The 35th ASEAN Railway CEO’s Conference was held in Chiang Rai, Thailand, from 28 October to 1 November with the declared aim of developing sustainable modes of transport in the region, in which rail has a full part to play. More than 200 participants from 10 countries were present at the ASEAN rail hub, with UIC participating as a sponsor, speaking on International Railway Standards with the aim of engaging the region’s railways in defining their needs and their implication in the many projects.
Effectively, by 2015 the countries of South East Asia need to set up an ASEAN rail community allowing them to be interoperable. This means that investment is required to build the missing links, setting up modern systems of signalling and train tracking, and opening up markets and railway operations, in particular for freight.
80% of transport infrastructure investment in the region will be in rail, in order to improve passenger and goods transport, but also to reduce energy consumption for transport which accounts for 35% of the regional total.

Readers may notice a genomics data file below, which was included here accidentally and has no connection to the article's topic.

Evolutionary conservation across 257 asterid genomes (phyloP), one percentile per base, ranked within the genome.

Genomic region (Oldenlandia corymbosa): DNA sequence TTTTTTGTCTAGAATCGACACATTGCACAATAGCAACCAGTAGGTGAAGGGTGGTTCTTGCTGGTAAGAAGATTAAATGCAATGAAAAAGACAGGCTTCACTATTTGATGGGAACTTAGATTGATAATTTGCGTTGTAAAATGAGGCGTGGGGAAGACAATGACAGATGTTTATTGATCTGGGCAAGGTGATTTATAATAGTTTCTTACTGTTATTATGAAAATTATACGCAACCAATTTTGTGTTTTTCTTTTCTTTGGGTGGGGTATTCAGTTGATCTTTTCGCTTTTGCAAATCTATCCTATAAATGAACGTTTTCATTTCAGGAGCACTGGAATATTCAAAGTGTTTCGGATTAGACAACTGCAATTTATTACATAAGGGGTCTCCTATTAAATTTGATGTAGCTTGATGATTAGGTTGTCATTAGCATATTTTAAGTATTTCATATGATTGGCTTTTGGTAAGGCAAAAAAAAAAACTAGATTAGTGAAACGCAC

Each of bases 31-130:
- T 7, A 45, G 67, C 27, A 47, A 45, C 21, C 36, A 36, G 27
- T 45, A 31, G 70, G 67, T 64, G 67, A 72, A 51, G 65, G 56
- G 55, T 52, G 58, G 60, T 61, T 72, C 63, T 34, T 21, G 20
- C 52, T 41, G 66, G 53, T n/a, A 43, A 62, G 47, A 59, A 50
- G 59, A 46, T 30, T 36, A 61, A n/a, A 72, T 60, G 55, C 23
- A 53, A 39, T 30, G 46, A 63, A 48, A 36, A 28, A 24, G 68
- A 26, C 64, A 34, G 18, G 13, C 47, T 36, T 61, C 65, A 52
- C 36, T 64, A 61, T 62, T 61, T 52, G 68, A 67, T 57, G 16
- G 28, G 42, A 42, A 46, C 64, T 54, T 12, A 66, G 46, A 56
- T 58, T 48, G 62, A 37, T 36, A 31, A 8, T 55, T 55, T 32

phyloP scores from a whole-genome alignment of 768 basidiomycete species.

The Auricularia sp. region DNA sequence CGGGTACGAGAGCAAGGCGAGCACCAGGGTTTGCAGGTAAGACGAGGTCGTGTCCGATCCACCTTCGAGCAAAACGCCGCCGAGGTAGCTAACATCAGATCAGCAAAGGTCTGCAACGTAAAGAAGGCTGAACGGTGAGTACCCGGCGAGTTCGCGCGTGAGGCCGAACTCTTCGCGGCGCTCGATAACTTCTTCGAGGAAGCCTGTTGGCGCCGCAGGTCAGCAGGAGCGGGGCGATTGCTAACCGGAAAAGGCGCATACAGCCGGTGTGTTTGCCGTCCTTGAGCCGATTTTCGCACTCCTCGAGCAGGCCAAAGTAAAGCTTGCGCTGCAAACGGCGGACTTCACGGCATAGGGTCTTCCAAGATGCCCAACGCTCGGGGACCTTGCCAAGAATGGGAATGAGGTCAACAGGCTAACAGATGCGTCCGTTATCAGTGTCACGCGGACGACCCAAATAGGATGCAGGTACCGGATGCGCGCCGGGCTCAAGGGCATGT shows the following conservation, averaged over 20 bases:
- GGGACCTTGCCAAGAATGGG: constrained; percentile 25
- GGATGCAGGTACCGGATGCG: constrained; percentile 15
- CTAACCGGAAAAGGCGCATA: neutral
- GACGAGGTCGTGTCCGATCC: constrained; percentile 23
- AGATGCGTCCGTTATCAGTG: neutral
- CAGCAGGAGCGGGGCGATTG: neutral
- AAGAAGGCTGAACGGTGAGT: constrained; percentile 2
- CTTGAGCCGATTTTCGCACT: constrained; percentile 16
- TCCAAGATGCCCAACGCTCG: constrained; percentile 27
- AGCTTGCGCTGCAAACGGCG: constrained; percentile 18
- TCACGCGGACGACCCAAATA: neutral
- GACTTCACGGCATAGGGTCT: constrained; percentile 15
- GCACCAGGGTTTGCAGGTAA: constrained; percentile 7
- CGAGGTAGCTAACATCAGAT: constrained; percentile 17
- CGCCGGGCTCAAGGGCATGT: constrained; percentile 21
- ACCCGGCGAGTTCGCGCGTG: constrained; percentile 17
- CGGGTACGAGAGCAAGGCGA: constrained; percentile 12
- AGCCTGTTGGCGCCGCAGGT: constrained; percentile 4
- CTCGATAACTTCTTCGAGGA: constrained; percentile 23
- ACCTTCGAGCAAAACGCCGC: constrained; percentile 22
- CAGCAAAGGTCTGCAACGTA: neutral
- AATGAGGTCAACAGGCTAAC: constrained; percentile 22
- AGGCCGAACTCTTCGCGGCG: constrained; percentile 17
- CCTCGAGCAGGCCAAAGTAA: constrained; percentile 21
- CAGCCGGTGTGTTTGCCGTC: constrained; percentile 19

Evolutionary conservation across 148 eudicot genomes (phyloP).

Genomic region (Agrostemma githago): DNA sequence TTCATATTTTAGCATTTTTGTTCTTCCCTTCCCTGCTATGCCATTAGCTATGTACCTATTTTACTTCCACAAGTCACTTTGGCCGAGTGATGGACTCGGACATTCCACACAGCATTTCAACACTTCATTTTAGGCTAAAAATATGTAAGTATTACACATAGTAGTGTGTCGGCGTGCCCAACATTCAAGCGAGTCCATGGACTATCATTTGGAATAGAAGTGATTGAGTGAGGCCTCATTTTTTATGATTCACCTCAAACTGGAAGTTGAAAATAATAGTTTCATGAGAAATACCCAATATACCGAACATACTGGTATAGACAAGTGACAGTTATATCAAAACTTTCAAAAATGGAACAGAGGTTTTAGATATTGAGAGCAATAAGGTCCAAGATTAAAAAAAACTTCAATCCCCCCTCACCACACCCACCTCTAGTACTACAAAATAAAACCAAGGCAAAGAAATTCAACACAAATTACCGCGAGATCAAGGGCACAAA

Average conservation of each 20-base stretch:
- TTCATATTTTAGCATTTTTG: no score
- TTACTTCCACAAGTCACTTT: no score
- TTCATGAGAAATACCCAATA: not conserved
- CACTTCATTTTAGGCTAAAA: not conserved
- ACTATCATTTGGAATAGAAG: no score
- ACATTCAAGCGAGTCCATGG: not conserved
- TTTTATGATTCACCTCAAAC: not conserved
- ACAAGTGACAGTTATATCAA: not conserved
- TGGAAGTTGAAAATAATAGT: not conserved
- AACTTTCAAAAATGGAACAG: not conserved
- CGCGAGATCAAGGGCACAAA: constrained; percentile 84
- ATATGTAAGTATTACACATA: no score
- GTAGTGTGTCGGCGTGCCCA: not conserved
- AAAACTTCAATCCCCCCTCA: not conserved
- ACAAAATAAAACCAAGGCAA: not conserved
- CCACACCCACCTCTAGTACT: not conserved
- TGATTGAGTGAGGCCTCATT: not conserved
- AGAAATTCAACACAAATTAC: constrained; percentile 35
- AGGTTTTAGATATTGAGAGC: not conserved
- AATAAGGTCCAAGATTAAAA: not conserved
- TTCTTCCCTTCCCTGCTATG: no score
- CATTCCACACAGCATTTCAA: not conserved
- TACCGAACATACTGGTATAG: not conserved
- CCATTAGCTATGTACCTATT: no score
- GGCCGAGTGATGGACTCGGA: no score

The major challenge for ASEAN is to standardize the performance and competitiveness of its transport systems when the infrastructure in countries like Malaysia and Thailand ranks in the top 50 in the world, with Malaysia in 20th place, whereas Indonesia, the Philippines and Vietnam are down in hundredth position.
So ASEAN railways are counting on a “modal shift from road to cost effective modes of transport” to ensure 18% of their sustainability, while 52% will be linked to the improvement of interoperability and 28% to increases in mobility.
Finally, alongside the investment, it will be important for ASEAN to set up viable business plans, to ensure a virtuous circle in the rail system.
This virtuous circle, not limited just to rolling stock and infrastructure, will subsequently make it possible for financial risks and profits to be shared more equally between the future owners of the track and the operators, who could even, ultimately, participate in the maintenance of the infrastructure.